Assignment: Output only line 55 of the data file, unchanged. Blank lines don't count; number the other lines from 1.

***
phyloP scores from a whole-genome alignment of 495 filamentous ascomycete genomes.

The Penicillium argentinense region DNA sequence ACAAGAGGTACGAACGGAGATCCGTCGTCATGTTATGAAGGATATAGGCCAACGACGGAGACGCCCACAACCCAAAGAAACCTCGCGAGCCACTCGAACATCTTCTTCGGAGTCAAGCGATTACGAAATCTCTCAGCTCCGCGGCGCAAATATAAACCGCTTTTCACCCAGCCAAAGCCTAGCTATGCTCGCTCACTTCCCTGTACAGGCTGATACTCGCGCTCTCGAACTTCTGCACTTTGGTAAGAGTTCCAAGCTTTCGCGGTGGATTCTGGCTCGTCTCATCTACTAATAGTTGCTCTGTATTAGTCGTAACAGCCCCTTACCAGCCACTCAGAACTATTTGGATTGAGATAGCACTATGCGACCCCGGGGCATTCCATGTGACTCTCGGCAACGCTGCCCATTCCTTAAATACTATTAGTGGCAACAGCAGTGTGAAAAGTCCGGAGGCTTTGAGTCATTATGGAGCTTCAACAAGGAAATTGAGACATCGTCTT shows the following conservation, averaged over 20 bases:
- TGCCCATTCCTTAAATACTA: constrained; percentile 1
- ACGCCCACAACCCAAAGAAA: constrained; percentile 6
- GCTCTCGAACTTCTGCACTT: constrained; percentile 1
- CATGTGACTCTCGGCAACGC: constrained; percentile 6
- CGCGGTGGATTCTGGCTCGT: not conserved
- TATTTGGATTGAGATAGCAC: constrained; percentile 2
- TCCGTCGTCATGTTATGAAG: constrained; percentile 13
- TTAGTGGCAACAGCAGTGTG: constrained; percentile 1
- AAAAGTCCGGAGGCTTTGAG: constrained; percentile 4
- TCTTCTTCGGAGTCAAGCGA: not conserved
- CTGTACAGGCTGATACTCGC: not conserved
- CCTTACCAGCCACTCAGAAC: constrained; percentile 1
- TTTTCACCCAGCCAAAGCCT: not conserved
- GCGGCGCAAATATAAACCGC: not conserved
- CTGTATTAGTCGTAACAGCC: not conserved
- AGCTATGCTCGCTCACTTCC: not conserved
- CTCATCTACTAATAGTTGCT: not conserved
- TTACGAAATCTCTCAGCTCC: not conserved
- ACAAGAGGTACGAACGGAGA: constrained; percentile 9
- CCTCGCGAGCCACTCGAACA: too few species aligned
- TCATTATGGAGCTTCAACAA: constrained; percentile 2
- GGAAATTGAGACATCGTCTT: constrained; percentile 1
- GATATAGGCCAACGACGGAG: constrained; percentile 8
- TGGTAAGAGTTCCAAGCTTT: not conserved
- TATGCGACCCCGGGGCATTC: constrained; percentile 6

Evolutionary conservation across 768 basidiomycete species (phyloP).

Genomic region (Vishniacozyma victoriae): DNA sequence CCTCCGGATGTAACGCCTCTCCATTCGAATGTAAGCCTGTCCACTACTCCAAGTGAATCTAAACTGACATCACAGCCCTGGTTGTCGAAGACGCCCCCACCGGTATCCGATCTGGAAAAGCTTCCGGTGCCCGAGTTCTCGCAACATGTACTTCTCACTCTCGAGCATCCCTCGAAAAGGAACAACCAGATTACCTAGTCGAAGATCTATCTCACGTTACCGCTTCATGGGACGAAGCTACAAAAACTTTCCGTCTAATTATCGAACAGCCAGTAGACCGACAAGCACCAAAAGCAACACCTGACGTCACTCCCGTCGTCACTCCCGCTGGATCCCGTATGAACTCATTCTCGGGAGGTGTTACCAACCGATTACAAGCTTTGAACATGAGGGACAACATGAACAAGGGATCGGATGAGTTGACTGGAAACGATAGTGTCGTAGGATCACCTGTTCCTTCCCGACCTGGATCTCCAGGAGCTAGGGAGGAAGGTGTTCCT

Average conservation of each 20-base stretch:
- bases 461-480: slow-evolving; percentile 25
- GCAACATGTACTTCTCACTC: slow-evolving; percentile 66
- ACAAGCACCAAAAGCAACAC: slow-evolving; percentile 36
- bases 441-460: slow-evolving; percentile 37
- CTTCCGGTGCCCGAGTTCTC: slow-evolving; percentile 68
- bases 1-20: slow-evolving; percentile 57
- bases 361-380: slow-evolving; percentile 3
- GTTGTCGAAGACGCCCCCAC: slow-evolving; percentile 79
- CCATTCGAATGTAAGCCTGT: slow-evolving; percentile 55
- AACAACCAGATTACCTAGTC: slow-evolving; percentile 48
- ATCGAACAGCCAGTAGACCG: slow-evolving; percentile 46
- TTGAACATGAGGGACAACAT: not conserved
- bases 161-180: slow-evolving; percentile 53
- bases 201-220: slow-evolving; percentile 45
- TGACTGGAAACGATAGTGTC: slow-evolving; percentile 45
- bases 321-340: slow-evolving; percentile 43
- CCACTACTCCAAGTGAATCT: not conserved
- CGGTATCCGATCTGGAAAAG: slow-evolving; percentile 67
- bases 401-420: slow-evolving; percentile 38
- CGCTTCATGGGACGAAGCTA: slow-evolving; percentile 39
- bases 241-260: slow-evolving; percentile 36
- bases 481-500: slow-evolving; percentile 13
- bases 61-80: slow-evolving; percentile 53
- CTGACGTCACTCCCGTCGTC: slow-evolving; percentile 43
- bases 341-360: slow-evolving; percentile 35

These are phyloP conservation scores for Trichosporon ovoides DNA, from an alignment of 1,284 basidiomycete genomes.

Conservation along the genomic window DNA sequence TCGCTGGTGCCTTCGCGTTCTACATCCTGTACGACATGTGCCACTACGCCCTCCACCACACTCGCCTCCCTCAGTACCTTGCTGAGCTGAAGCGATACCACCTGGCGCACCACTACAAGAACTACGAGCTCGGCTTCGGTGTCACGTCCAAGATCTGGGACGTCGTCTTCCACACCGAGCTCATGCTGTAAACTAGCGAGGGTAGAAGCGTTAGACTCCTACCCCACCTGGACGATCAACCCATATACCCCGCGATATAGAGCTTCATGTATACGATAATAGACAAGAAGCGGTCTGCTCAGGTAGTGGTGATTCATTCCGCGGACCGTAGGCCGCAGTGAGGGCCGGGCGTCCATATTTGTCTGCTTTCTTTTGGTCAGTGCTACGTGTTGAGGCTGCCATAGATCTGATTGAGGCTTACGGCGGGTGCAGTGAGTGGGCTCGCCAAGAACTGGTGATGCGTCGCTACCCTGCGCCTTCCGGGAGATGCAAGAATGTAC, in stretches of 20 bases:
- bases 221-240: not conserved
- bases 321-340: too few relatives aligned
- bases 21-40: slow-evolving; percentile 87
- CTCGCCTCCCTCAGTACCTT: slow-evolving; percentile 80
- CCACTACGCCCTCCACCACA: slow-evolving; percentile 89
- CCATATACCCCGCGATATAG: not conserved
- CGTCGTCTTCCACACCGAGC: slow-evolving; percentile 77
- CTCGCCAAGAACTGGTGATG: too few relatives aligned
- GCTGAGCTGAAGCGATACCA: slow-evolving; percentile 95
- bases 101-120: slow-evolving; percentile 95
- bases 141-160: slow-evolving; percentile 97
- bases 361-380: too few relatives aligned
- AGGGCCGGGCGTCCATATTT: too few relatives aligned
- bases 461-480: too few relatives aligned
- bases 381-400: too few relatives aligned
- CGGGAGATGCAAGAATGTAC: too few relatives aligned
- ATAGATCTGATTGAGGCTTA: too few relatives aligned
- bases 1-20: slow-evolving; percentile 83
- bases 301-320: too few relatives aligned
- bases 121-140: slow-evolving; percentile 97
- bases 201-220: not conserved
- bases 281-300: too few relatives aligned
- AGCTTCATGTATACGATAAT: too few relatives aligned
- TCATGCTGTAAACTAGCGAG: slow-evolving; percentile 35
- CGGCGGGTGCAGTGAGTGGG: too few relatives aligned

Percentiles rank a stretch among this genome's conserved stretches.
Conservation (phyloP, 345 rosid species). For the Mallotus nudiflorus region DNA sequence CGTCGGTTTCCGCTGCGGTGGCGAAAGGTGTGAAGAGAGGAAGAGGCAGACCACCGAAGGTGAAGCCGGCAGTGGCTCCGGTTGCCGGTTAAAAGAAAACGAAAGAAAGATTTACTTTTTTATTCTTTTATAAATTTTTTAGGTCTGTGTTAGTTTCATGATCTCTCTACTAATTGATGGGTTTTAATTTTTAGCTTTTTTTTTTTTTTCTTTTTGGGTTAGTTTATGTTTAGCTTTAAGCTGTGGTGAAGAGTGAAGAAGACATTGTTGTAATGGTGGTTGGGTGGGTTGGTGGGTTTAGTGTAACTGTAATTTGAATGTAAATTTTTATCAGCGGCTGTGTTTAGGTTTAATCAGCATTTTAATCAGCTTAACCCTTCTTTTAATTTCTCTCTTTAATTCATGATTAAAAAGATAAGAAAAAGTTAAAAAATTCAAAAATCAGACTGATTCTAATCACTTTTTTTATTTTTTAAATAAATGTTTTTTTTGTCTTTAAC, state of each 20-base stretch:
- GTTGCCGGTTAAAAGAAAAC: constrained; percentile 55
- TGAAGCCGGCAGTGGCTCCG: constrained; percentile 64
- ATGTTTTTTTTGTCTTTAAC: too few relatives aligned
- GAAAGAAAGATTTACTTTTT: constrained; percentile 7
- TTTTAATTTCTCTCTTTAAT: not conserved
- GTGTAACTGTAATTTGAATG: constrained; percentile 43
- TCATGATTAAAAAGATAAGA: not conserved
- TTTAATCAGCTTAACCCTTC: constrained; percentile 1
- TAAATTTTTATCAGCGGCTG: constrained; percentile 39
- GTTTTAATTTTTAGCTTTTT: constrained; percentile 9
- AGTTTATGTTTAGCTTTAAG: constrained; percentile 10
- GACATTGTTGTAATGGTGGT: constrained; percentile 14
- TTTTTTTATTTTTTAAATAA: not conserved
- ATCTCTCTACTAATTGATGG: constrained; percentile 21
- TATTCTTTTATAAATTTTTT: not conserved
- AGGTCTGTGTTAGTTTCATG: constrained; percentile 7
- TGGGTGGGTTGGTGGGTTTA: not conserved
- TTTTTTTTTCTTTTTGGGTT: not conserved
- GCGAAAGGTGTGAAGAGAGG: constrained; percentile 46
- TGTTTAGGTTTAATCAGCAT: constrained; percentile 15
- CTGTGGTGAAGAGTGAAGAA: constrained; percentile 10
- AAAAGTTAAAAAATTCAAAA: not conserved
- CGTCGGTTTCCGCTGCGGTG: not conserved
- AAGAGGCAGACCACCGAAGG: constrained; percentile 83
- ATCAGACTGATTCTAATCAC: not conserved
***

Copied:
- bases 341-360: slow-evolving; percentile 35